Who will take control of your business when you retire?

Unfortunately, business succession is not a top concern for many business owners in Northeastern America. Owning a business is like raising a child—you never expect that your work will one day come to an end.

Most people cannot work forever, even when that is their wish. Sooner or later, you must consider having someone take the reins when you decide to leave your Massachusetts or New Hampshire business. If you do not consider business succession, the company you worked so hard to cultivate may die on the vines, ending your legacy forever.

Choosing a business successor

Some owners intend to work until they die, but what if you suffer a debilitating illness or injury? Others automatically assume a child or relative will take over, but what if no one in your family is interested in your business?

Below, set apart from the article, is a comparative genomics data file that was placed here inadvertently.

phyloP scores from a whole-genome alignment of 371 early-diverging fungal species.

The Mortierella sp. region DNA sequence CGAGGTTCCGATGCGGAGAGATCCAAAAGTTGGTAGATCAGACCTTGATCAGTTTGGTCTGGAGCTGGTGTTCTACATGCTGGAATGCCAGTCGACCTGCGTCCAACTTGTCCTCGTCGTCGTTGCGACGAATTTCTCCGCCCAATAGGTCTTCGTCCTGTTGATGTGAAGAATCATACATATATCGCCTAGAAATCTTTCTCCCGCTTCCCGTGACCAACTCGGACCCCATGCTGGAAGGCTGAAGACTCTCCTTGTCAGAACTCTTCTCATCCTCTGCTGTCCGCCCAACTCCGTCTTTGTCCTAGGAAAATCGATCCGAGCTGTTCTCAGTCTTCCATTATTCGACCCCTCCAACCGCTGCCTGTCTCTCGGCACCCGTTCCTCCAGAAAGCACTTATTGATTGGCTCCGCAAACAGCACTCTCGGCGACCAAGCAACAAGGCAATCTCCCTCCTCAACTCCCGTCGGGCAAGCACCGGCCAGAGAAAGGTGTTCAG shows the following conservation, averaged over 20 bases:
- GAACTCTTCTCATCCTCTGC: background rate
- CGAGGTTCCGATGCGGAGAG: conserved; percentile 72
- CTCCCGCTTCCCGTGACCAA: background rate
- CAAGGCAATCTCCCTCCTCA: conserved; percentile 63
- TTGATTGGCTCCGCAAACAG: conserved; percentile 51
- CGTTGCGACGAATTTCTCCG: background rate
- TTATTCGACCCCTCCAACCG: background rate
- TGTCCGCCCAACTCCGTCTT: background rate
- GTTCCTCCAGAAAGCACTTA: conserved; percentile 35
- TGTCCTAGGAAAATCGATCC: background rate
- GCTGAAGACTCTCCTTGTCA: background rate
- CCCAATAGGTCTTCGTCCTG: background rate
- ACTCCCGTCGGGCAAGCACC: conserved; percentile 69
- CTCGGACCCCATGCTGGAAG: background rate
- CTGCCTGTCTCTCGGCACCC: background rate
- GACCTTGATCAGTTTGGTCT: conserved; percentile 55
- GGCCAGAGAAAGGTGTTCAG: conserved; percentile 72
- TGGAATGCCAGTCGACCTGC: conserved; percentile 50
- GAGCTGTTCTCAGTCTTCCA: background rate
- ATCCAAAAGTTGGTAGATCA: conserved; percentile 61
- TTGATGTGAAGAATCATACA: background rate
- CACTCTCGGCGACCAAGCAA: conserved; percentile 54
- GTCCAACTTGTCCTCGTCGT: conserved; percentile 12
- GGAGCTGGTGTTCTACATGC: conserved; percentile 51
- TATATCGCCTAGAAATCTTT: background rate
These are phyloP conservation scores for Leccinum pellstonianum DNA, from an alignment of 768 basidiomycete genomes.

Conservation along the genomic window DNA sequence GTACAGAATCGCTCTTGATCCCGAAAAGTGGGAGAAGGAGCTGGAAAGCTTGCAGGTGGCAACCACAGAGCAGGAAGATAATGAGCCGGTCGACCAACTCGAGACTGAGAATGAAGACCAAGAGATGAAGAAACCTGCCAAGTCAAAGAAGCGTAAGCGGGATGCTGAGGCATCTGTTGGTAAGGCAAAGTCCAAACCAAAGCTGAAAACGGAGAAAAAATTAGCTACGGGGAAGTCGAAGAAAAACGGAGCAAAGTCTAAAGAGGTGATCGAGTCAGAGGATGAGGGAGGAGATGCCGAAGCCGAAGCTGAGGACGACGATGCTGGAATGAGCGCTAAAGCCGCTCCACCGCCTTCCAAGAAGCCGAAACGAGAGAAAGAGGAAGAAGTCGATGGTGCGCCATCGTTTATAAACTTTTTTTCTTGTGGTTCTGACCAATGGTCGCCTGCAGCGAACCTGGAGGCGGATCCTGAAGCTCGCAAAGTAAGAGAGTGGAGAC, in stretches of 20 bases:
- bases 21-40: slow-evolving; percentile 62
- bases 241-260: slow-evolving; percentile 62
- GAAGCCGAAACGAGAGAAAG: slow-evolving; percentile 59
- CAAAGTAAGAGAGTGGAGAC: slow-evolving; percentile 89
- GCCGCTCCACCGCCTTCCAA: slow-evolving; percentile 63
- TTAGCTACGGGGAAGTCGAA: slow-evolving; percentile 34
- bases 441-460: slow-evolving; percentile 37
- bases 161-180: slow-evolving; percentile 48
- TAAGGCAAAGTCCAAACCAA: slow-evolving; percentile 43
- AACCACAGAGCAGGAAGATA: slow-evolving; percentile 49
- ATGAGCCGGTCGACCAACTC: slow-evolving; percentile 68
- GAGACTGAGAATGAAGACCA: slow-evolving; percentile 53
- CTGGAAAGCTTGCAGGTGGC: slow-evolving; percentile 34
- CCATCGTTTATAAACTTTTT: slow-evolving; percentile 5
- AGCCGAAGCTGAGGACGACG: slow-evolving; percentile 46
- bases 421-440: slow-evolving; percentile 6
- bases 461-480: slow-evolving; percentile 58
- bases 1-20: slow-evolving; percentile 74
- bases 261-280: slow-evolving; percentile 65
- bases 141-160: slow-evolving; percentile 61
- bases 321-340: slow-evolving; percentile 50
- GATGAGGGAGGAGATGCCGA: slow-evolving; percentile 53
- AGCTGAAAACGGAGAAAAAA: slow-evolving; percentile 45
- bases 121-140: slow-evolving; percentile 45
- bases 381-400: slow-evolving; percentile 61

Start a conversation with your family members about succeeding you when you can no longer run the company or want to retire. If they have no interest in taking over, begin looking elsewhere within your business. Possible succession candidates include.

  • A family member
  • A manager within your company
  • A human resource professional
  • A protégé under your wing

Armed with your list of possible candidates, use objective criteria (examples below) to pinpoint the ideal successor.

  • Search within your family and company to identify potential successors
  • Determine which candidates are most interested
  • Evaluate your selections for skill and experience gaps
  • Implement leadership training for your top choices
  • Monitor the progress of your candidates during training
  • Always have backup selections (interests can change over time)

Professional guidance can help in these endeavors, and so can learning about the legal aspects of business succession in New Hampshire and Massachusetts.

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